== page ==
Take a Second Look at Why Per Diem Damage Requests Work

March 6th, 2018|Persuasive Litigator (Persuasion Strategies)|

By Dr. Ken Broda-Bahm: As a litigation consultant with an academic background, I am in a unique position: I stay abreast of the social science research (the blog schedule makes sure of that), but I also spend my days working with trial lawyers on the practical needs of cases going to trial. From that vantage point, I’ve observed that practice often proceeds independently of research. In other words, lawyers do what their own experience and hunches tell them to do, regardless of whether the social science supports it or not. One example off that disconnect relates to per diem demands. Where plaintiffs

Bargaining and negotiation

March 6th, 2018|2's Company - Magnus Insights|

Bargaining is a social psychological phenomenon that I observe in every mock jury research project I conduct. Rarely do the mock jurors reach unanimity without considerable back and forth discussions. According to social psychological theory, bargaining involves situations with the following characteristics: (1) the parties involved have divergent interests; (2) some form of communication by the parties is possible; and (3) the parties are able to make concessions. When a group of citizens is formed to comprise a jury of 6, 12, or another size, the 3 conditions listed above converge and ultimately, a verdict is reached. (Of course, when

Connecting With Jurors by Turning Off Your Screen

March 5th, 2018|The Litigation Consulting Report (A2L Consulting)|

I have the privilege of working on a regular basis with many of the top trial lawyers in the nation, and they are an impressive bunch. In addition to their knowledge of the law, their capacity for hard work, and their practiced trial skills, they tend to carry an unquantifiable charisma. The great trial lawyer is a person who, when he or she enters a room, knows how to command the room. And although they are not arrogant, they do know that they have that ability and that they can turn it on or off. This means that the great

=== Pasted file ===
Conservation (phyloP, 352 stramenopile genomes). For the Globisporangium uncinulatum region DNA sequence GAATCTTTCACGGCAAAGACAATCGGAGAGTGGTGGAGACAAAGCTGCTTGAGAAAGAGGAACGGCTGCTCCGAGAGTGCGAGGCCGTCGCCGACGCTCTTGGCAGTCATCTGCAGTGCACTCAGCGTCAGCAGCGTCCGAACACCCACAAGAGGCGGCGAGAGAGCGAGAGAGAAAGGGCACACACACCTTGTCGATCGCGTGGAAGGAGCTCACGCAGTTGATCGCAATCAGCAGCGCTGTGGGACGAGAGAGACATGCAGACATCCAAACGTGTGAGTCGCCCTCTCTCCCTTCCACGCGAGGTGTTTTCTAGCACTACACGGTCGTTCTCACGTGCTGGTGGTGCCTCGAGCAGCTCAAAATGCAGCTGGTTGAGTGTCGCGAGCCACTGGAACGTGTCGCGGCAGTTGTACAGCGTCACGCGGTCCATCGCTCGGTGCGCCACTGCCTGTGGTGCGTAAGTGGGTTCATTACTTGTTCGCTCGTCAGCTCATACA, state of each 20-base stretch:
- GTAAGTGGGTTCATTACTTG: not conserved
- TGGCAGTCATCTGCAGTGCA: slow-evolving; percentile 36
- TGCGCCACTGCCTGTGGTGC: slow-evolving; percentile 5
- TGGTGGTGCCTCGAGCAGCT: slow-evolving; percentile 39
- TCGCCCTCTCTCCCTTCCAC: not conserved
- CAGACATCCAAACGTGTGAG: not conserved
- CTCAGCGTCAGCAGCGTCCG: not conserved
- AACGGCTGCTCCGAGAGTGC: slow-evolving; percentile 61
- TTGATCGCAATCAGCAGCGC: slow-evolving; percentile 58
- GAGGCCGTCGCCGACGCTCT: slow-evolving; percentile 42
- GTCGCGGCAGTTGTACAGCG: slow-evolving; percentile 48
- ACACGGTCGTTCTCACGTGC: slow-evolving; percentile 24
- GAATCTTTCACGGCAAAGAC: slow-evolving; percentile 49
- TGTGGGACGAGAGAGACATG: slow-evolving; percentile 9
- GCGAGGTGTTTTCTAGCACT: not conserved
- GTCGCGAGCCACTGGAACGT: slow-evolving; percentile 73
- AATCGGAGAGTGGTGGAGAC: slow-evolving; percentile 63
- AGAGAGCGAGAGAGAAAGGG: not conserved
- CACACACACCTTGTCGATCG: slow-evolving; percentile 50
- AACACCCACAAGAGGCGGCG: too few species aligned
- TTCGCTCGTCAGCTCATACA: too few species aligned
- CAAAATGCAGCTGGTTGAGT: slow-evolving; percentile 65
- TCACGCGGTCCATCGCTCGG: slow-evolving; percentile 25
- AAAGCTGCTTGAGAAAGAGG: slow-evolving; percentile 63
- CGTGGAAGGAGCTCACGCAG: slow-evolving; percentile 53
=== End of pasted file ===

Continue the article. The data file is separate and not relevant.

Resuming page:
Make Your Redirect Something Other Than a Repair Job

March 5th, 2018|Persuasive Litigator (Persuasion Strategies)|

By Dr. Ken Broda-Bahm: Her key witness is still on the stand. Direct examination went well, and now the other side’s cross-examination is just wrapping up. Standing up for redirect, the attorney looks at her notes: Coming out of cross, there’s a pretty long list of concessions, misleading answers, or unclear implications, and all of them need to be fixed. So, starting at the top of the list, the attorney begins: “Remember when opposing counsel asked you… well what did you mean when you said… can you clarify the background for that…?” Once the impression is a bit improved, it is on to the

Ask Social-Circle Questions

March 1st, 2018|Persuasive Litigator (Persuasion Strategies)|

By Dr. Ken Broda-Bahm: Do you think you miss valuable information in voir dire? What about your friends and colleagues who are trial lawyers: Do you think they miss valuable information in voir dire? The first question is self-directed: It is asking about you. But the second question is what they call a “social-circle” question, asking about the attitudes or experiences that you would attribute to those in your social circle. Of course, if you’re asking those kinds of questions to potential jurors, on face, you might think that it is just the first question that matters. After all, who cares what the

Sleeping Beauties

March 1st, 2018|2's Company - Magnus Insights|

The role of a trial juror is critical in American justice and yet, jurors are often criticized collectively by many trial lawyers and the general public. Being a juror is a difficult job; sitting in judgment of your fellow citizens can be very stressful, and trials are not nearly as exciting and fast paced as they seem on TV or in movies. They just aren’t! Never have been, never will be. But, in a world where attention spans are shorter than ever, new challenges emerge. Keeping the jurors “entertained”, and therefore, awake, has never been more important. A December 2017